Haynes v. Sisto, 2010 U.S. Dist. LEXIS 121246, at *2-3 (E. D. Cal. Oct. 29, 2010). The Court will provide Plaintiff with leave to file an amended motion to compel concerning his first set of requests for production of documents.
If the requested documents are all located in Plaintiff's central file, and Plaintiff has access to such documents, Defendant will not be required to produce them. Fed. R. Civ. P. 26(b)(2)(C) ("On motion or on its own, the court must limit the . . . extent of discovery otherwise allowed by these rules or by local rule if it determines that: (i) the discovery sought . . . can be obtained from some other source that is more convenient, less burdensome, or less expensive.").
If, however, Plaintiff cannot access these documents through his central file, Defendant's second argument is not persuasive. "A party may be ordered to produce a document in the possession of a non-party entity if that party has a legal right to obtain the document or has control over the entity who is in possession of the document. Soto v. City of Concord, 162 F.R.D. 603, 620 (N.D. Cal. 1995). As this Court explained in Allen v. Woodford, 2007, U.S. Dist. LEXIS 11026, *4-6, 2007 WL 309945, *2 (E.D. Cal. Jan. 30, 2007) (internal citations and quotations omitted):
Property is deemed within a party's possession, custody, or control if the party has actual possession, custody, or control thereof or the legal right to obtain the property on demand. A party having actual possession of documents must allow discovery even if the documents belong to someone else; legal ownership of the documents is not determinative. Control need not be actual control; courts construe it broadly as the legal right to obtain documents upon demand. Legal right is evaluated in the context of the facts of each case. The determination of control is often fact specific. Central to each case is the relationship between the party and the person or entity having actual possession of the document. The requisite relationship is one where a party can order the person or entity in actual possession of the documents to release them. This position of control is usually the result of statute, affiliation or employment. Control may be established by the existence of a principal-agent relationship.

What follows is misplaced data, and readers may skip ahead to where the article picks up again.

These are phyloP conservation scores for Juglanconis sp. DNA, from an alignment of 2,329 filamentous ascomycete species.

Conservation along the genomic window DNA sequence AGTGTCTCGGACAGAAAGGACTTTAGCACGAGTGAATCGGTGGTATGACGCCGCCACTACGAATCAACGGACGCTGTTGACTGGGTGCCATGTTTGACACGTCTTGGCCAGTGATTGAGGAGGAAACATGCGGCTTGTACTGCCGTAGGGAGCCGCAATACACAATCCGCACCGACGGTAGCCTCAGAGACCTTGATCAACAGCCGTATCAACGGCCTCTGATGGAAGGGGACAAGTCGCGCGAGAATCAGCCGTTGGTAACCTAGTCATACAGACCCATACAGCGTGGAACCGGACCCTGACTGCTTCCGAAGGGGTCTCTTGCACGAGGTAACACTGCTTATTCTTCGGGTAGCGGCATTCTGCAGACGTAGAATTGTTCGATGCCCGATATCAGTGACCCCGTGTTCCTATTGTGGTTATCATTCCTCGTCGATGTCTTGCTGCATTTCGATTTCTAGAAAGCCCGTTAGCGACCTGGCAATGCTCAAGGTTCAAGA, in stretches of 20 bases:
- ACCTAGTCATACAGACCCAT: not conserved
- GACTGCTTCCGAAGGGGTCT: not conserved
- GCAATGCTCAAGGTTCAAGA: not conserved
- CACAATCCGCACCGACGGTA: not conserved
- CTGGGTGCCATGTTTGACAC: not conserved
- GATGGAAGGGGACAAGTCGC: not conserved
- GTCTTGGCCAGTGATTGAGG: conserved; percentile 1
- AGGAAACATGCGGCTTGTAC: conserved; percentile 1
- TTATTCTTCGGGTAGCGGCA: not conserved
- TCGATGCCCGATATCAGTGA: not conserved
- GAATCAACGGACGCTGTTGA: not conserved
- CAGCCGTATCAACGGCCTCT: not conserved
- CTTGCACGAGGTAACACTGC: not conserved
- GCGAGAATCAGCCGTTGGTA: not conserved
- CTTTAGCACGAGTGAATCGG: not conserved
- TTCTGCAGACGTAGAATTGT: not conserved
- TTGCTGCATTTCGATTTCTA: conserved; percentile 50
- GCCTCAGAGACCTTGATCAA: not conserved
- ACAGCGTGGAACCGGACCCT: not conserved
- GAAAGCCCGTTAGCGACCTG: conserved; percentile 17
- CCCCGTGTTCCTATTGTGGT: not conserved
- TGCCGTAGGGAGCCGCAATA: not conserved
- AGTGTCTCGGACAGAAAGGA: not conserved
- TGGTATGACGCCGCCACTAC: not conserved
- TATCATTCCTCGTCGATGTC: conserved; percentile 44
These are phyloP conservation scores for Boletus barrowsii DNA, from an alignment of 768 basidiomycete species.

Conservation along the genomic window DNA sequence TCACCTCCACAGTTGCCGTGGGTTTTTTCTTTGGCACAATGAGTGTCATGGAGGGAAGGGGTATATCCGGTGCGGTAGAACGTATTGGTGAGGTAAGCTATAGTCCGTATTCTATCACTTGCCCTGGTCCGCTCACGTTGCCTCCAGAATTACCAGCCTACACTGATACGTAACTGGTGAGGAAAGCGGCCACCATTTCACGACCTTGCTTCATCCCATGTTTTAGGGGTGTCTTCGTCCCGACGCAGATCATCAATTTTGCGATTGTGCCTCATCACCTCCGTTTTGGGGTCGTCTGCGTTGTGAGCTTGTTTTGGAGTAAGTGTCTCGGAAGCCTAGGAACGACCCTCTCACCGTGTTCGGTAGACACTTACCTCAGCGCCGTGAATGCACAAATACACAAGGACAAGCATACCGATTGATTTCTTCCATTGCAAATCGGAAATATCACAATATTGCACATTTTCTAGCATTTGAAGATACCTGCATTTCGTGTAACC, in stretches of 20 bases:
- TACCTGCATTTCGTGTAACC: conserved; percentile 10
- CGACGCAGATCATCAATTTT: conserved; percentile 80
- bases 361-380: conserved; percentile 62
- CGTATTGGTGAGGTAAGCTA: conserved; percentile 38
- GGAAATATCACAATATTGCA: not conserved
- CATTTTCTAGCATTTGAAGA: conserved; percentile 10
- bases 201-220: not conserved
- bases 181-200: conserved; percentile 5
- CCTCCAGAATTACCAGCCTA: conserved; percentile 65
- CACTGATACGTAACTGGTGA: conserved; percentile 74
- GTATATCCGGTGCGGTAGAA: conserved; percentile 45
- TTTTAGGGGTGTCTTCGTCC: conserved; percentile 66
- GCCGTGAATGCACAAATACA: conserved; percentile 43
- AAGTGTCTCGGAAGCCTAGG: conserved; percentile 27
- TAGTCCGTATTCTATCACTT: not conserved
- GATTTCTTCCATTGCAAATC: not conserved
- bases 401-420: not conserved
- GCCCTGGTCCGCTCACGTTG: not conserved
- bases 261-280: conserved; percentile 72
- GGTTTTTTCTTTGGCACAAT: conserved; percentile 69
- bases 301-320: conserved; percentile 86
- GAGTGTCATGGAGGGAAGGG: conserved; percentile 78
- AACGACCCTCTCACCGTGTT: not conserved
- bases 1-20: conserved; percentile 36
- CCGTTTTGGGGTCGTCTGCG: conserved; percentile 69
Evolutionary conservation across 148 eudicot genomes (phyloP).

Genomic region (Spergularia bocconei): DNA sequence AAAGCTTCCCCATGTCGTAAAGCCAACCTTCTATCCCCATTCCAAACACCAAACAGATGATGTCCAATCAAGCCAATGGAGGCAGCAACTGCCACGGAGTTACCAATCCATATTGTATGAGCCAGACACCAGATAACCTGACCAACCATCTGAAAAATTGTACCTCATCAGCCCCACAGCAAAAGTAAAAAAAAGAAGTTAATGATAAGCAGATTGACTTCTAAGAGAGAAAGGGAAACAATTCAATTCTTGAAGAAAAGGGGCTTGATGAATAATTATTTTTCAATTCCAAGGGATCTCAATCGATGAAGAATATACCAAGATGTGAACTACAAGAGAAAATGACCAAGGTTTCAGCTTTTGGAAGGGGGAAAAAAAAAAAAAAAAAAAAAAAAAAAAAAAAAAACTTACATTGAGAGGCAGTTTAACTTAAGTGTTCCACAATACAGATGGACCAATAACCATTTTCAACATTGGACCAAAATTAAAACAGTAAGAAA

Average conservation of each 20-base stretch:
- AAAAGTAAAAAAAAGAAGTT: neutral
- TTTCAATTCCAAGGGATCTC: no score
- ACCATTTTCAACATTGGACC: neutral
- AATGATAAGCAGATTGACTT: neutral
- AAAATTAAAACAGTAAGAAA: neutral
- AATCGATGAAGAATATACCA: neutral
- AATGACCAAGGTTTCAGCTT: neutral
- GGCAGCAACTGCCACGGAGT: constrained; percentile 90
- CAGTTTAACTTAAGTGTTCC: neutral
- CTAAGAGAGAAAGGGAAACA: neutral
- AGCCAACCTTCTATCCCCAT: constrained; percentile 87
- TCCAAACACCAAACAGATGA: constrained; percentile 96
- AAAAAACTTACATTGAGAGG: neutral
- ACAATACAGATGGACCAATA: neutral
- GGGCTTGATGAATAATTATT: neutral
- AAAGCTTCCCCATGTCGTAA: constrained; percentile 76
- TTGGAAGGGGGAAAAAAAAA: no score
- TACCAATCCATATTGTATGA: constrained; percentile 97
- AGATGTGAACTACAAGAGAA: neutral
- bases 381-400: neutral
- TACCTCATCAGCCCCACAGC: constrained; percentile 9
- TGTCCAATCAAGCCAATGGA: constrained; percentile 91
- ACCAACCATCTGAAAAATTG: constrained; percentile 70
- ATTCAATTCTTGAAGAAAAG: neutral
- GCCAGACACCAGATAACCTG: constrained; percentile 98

Such documents also include documents under the control of the party's attorney. Meeks v. Parson, 2009 U.S. Dist. LEXIS 90283, 2009 WL 3303718 (E.D. Cal. September 18, 2009) (involving a subpoena to the CDCR); Axler v. Scientific Ecology Group, Inc., 196 F.R.D. 210, 212 (D. Mass. 2000) (A "party must product otherwise discoverable documents that are in his attorneys' possession, custody or control."); Gray v. Faulkner, 148 F.R.D. 220, 223 (N.D. Ill. 1992); see also Cal. Code Regs. tit. 15, § 3370(e) ("No case records file, unit health records, or component thereof shall be released to any agency or person outside the department, except for private attorneys hired ...